Roster of Press Releases


The Survivors Network of those Abused by Priests

SNAP Press Release

Victims & advocates want Worcester bishop to “come clean”

Two MA Catholic bishops have promised to release predators’ names

For "public safety & education," groups urge local prelate to do likewise

Worcester is only New England diocese to be “totally secretive” about defrocking

Church officials should prod Vatican to permanently oust “dangerous clerics”

Holding signs and childhood photos at sidewalk news conferences, clergy sex abuse victims and supporters will urge Worcester’s bishop, for the sake of public safety, to
--disclose all child molesting clergy who have worked and lived in the area,
-- permanently post those names on his diocesan website, and
-- lean hard on Vatican officials to start defrocking Worcester predator priests, starting with Fr. Thomas Teczar, who was convicted last year of molesting kids and sentenced to 50 years in prison.

The group will also prod anyone who saw, suspected or suffered clergy sex crimes in the Worcester area to speak up, call police, get help, protect others, expose offenders, and start healing.

TODAY, Thursday, Nov. 11 @ 2:45 P.M.

Outside the Catholic Diocese HQ (chancery), 49 Elm Street in Worcester MA

Members of two groups – a Waltham-based research group called and a Chicago-based SNAP, the Survivors Network of those Abused by Priests ( - and at least one Worcester clergy sex abuse victim

WHY: and SNAP have urged Worcester Bishop Robert McManus to disclose and post on his diocesan website the names, work histories and whereabouts of all proven, admitted and credibly accused current and former Worcester child molesting clerics. McManus has not responded.

So the two groups are now urging him to at least begin defrocking these clerics. As best as the organizations can determine, Worcester is the only New England diocese that hasn’t announced that even one of its predator priests has been defrocked.

According to, 325 US predator priests are known to have been defrocked (or laicized); 40 assigned to lives of prayer and penance; and 65 permanently removed from ministry. But none of these 430 disciplined priests is from Worcester. (If the diocese has made such a disclosure, the announcement was inexcusably obscure).

In a 2004 deposition, former Worcester Bishop Daniel Reilly admitted that not one accused Worcester priest had been laicized – an unusual situation given that dozens of diocesan priest have long been known to be child molesters.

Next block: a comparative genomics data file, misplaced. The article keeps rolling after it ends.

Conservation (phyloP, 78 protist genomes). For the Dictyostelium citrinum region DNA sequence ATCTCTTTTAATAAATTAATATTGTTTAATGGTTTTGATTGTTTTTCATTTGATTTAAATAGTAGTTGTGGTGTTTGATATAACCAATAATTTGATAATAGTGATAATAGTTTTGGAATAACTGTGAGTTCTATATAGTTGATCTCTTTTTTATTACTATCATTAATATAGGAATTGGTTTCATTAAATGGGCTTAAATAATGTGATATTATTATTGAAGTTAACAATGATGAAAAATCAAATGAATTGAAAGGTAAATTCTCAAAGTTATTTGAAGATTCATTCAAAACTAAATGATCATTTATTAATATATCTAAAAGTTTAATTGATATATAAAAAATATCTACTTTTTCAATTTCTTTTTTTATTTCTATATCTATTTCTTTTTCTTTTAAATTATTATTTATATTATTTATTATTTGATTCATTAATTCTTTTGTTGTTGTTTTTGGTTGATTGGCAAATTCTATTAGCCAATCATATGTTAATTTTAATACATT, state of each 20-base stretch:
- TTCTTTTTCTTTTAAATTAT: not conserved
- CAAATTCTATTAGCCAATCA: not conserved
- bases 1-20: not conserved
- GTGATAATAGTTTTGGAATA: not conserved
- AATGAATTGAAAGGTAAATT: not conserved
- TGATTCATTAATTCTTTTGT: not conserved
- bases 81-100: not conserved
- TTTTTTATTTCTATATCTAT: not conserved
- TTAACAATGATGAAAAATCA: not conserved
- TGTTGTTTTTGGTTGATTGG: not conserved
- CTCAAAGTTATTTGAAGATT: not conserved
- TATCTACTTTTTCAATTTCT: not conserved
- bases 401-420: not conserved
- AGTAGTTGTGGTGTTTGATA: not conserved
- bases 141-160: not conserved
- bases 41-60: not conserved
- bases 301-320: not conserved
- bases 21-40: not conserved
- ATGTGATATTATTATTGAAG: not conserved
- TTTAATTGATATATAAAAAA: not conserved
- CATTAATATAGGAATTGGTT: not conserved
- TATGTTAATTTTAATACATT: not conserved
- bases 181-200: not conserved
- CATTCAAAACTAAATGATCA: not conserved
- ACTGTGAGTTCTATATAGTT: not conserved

This summer, Pope Benedict promised that the Catholic hierarchy would “do everything possible” to prevent future abuse. In light of that pledge, victims and advocates are urging Massachusetts bishops to follow the lead of 24 US bishops and quickly disclose the names of child molesting clerics who have lived or worked in their dioceses. Bishops in Boston and Springfield have both said they will release such lists.

According to, there are 39 accused Worcester predator priests. (The actual number of alleged offenders is likely significantly higher, because lists only those clerics against whom allegations have been lodged in the public domain – in civil lawsuits, criminal prosecution or news accounts.) Some are deceased, a few are behind bars, but most walk free and live in unsuspecting communities where the groups fear they may still have access to children.

(Here are the numbers of publicly accused clerics in the other three Massachusetts Catholic dioceses: Boston-205, Springfield-47, and Fall River-30.)

In 2002, Baltimore became the first US diocese to disclose names. A good current example is the Philadelphia archdiocese:

According to a Worcester Telegram-Gazette article “A report compiled for the bishops shows more than 45 Worcester priests were accused of misconduct since 1950.”

Anne Barrett Doyle,, 781 439 5208, David Clohessy SNAP, 314 566 9790, [email protected]

Survivors Network of those Abused by Priests